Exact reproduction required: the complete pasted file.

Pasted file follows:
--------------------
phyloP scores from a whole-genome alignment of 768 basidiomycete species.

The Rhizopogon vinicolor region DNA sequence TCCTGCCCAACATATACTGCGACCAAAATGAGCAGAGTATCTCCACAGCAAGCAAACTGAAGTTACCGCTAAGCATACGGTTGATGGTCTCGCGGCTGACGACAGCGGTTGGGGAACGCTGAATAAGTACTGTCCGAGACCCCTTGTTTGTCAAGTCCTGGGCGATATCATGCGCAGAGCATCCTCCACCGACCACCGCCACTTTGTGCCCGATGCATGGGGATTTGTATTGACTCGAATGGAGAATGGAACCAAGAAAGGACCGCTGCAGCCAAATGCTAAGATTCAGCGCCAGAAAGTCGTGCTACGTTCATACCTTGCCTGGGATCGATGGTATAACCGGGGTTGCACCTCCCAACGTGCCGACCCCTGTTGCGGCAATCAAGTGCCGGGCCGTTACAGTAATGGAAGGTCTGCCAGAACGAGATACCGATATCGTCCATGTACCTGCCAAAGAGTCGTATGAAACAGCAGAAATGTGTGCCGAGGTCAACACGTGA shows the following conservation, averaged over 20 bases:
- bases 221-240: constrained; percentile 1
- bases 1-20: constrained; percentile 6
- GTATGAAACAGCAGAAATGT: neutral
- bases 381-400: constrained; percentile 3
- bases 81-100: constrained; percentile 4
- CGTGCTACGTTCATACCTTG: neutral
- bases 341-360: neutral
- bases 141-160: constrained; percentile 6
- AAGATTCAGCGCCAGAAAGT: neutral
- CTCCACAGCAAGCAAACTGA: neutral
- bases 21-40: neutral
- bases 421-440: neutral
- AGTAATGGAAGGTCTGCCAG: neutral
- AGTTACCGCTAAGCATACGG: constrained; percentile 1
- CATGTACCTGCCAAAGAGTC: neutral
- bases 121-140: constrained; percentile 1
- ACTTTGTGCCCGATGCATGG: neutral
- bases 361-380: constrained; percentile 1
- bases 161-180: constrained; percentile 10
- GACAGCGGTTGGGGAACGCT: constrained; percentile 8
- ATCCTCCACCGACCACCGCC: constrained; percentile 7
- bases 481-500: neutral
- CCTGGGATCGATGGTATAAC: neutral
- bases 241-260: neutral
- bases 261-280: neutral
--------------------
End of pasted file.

phyloP scores from a whole-genome alignment of 768 basidiomycete species.

The Rhizopogon vinicolor region DNA sequence TCCTGCCCAACATATACTGCGACCAAAATGAGCAGAGTATCTCCACAGCAAGCAAACTGAAGTTACCGCTAAGCATACGGTTGATGGTCTCGCGGCTGACGACAGCGGTTGGGGAACGCTGAATAAGTACTGTCCGAGACCCCTTGTTTGTCAAGTCCTGGGCGATATCATGCGCAGAGCATCCTCCACCGACCACCGCCACTTTGTGCCCGATGCATGGGGATTTGTATTGACTCGAATGGAGAATGGAACCAAGAAAGGACCGCTGCAGCCAAATGCTAAGATTCAGCGCCAGAAAGTCGTGCTACGTTCATACCTTGCCTGGGATCGATGGTATAACCGGGGTTGCACCTCCCAACGTGCCGACCCCTGTTGCGGCAATCAAGTGCCGGGCCGTTACAGTAATGGAAGGTCTGCCAGAACGAGATACCGATATCGTCCATGTACCTGCCAAAGAGTCGTATGAAACAGCAGAAATGTGTGCCGAGGTCAACACGTGA shows the following conservation, averaged over 20 bases:
- bases 221-240: constrained; percentile 1
- bases 1-20: constrained; percentile 6
- GTATGAAACAGCAGAAATGT: neutral
- bases 381-400: constrained; percentile 3
- bases 81-100: constrained; percentile 4
- CGTGCTACGTTCATACCTTG: neutral
- bases 341-360: neutral
- bases 141-160: constrained; percentile 6
- AAGATTCAGCGCCAGAAAGT: neutral
- CTCCACAGCAAGCAAACTGA: neutral
- bases 21-40: neutral
- bases 421-440: neutral
- AGTAATGGAAGGTCTGCCAG: neutral
- AGTTACCGCTAAGCATACGG: constrained; percentile 1
- CATGTACCTGCCAAAGAGTC: neutral
- bases 121-140: constrained; percentile 1
- ACTTTGTGCCCGATGCATGG: neutral
- bases 361-380: constrained; percentile 1
- bases 161-180: constrained; percentile 10
- GACAGCGGTTGGGGAACGCT: constrained; percentile 8
- ATCCTCCACCGACCACCGCC: constrained; percentile 7
- bases 481-500: neutral
- CCTGGGATCGATGGTATAAC: neutral
- bases 241-260: neutral
- bases 261-280: neutral